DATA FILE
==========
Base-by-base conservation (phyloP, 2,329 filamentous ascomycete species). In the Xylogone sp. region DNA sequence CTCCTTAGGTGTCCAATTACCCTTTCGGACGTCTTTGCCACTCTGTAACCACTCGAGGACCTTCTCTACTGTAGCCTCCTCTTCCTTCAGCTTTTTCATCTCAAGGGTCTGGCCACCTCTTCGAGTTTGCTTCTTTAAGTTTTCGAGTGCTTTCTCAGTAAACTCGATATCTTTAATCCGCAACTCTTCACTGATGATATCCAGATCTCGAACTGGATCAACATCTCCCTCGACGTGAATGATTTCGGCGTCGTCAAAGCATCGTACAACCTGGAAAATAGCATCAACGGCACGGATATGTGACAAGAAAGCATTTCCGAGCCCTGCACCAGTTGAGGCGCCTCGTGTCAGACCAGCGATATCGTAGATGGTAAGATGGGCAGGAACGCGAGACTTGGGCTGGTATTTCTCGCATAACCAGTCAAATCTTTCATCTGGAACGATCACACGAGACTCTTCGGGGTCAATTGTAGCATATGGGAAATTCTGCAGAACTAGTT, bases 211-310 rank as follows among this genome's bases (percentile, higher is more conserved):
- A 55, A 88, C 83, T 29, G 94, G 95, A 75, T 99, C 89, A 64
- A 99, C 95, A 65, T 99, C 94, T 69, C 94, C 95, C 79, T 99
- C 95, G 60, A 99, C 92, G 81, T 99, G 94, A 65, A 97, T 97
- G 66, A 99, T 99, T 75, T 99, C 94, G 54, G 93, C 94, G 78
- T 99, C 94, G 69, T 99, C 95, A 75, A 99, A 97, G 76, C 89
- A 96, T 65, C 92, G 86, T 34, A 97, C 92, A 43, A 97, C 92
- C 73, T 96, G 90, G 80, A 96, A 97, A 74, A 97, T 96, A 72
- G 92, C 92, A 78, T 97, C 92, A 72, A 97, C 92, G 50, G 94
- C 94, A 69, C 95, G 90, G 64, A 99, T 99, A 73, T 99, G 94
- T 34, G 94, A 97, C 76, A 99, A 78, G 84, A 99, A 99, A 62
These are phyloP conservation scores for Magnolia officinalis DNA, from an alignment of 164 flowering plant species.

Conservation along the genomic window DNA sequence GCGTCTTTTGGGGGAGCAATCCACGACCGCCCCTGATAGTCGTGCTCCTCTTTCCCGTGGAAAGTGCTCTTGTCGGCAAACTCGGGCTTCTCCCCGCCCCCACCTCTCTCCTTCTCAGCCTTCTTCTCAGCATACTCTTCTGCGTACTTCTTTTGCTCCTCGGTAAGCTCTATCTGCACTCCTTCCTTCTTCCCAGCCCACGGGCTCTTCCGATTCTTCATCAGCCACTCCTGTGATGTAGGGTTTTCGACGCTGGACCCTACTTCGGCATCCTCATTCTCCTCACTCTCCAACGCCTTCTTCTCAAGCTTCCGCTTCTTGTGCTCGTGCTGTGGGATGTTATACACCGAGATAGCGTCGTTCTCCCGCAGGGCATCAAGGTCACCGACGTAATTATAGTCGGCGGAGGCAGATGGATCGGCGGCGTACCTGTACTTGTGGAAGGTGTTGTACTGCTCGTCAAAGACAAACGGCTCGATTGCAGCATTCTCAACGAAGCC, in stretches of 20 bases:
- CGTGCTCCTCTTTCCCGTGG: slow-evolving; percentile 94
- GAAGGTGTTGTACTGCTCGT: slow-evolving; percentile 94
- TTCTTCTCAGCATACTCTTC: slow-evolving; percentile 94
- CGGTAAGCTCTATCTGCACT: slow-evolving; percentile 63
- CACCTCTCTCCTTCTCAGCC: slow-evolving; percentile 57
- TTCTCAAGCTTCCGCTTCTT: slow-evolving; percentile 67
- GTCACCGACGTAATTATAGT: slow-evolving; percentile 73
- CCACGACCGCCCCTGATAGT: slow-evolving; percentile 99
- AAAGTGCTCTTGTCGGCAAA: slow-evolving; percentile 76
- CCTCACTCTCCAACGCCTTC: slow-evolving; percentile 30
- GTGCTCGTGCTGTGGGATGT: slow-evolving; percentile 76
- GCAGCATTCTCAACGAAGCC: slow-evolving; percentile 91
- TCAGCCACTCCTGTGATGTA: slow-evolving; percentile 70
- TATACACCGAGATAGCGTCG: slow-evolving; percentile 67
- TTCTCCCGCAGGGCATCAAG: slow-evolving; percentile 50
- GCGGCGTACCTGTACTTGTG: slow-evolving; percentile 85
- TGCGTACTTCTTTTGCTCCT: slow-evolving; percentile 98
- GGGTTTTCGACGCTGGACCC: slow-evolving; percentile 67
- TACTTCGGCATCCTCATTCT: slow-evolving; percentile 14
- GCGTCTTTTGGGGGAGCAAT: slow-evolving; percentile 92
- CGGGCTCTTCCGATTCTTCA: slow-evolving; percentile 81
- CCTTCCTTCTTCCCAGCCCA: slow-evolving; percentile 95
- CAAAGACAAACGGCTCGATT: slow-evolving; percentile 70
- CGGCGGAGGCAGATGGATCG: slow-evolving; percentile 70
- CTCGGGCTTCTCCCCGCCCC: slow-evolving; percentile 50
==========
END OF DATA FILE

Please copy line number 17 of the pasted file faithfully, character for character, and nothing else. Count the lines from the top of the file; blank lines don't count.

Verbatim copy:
- CGGTAAGCTCTATCTGCACT: slow-evolving; percentile 63